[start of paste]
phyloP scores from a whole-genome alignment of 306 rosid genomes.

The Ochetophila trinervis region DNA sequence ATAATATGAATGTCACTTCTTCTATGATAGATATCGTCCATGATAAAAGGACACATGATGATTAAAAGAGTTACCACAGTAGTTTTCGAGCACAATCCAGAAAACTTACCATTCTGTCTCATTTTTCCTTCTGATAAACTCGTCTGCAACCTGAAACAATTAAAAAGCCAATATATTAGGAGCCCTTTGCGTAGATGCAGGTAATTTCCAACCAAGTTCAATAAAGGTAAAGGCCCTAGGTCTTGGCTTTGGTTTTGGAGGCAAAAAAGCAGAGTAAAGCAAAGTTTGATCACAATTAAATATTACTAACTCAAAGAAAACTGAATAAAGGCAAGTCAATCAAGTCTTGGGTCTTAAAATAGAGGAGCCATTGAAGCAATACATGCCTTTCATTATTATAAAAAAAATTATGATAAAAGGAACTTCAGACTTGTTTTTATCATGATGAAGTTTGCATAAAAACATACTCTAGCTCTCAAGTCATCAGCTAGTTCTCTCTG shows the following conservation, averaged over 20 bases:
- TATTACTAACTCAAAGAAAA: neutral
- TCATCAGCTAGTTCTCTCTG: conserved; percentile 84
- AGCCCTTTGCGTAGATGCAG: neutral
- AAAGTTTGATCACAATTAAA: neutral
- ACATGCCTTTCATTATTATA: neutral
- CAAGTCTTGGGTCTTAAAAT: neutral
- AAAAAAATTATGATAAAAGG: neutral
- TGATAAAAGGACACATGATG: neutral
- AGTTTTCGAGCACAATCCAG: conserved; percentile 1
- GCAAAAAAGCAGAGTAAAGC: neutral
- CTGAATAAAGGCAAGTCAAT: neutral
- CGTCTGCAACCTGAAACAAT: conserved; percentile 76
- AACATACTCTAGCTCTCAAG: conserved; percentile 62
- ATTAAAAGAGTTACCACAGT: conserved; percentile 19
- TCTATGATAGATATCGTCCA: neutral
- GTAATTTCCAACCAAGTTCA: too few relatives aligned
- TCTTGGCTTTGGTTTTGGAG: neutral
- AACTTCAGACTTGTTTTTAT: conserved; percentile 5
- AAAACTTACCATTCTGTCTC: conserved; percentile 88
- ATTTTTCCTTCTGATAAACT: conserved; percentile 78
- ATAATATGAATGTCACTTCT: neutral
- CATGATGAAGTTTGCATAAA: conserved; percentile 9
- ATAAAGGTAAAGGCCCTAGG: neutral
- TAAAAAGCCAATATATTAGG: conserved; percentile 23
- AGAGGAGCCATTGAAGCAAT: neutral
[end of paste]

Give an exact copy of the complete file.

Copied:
phyloP scores from a whole-genome alignment of 306 rosid genomes.

The Ochetophila trinervis region DNA sequence ATAATATGAATGTCACTTCTTCTATGATAGATATCGTCCATGATAAAAGGACACATGATGATTAAAAGAGTTACCACAGTAGTTTTCGAGCACAATCCAGAAAACTTACCATTCTGTCTCATTTTTCCTTCTGATAAACTCGTCTGCAACCTGAAACAATTAAAAAGCCAATATATTAGGAGCCCTTTGCGTAGATGCAGGTAATTTCCAACCAAGTTCAATAAAGGTAAAGGCCCTAGGTCTTGGCTTTGGTTTTGGAGGCAAAAAAGCAGAGTAAAGCAAAGTTTGATCACAATTAAATATTACTAACTCAAAGAAAACTGAATAAAGGCAAGTCAATCAAGTCTTGGGTCTTAAAATAGAGGAGCCATTGAAGCAATACATGCCTTTCATTATTATAAAAAAAATTATGATAAAAGGAACTTCAGACTTGTTTTTATCATGATGAAGTTTGCATAAAAACATACTCTAGCTCTCAAGTCATCAGCTAGTTCTCTCTG shows the following conservation, averaged over 20 bases:
- TATTACTAACTCAAAGAAAA: neutral
- TCATCAGCTAGTTCTCTCTG: conserved; percentile 84
- AGCCCTTTGCGTAGATGCAG: neutral
- AAAGTTTGATCACAATTAAA: neutral
- ACATGCCTTTCATTATTATA: neutral
- CAAGTCTTGGGTCTTAAAAT: neutral
- AAAAAAATTATGATAAAAGG: neutral
- TGATAAAAGGACACATGATG: neutral
- AGTTTTCGAGCACAATCCAG: conserved; percentile 1
- GCAAAAAAGCAGAGTAAAGC: neutral
- CTGAATAAAGGCAAGTCAAT: neutral
- CGTCTGCAACCTGAAACAAT: conserved; percentile 76
- AACATACTCTAGCTCTCAAG: conserved; percentile 62
- ATTAAAAGAGTTACCACAGT: conserved; percentile 19
- TCTATGATAGATATCGTCCA: neutral
- GTAATTTCCAACCAAGTTCA: too few relatives aligned
- TCTTGGCTTTGGTTTTGGAG: neutral
- AACTTCAGACTTGTTTTTAT: conserved; percentile 5
- AAAACTTACCATTCTGTCTC: conserved; percentile 88
- ATTTTTCCTTCTGATAAACT: conserved; percentile 78
- ATAATATGAATGTCACTTCT: neutral
- CATGATGAAGTTTGCATAAA: conserved; percentile 9
- ATAAAGGTAAAGGCCCTAGG: neutral
- TAAAAAGCCAATATATTAGG: conserved; percentile 23
- AGAGGAGCCATTGAAGCAAT: neutral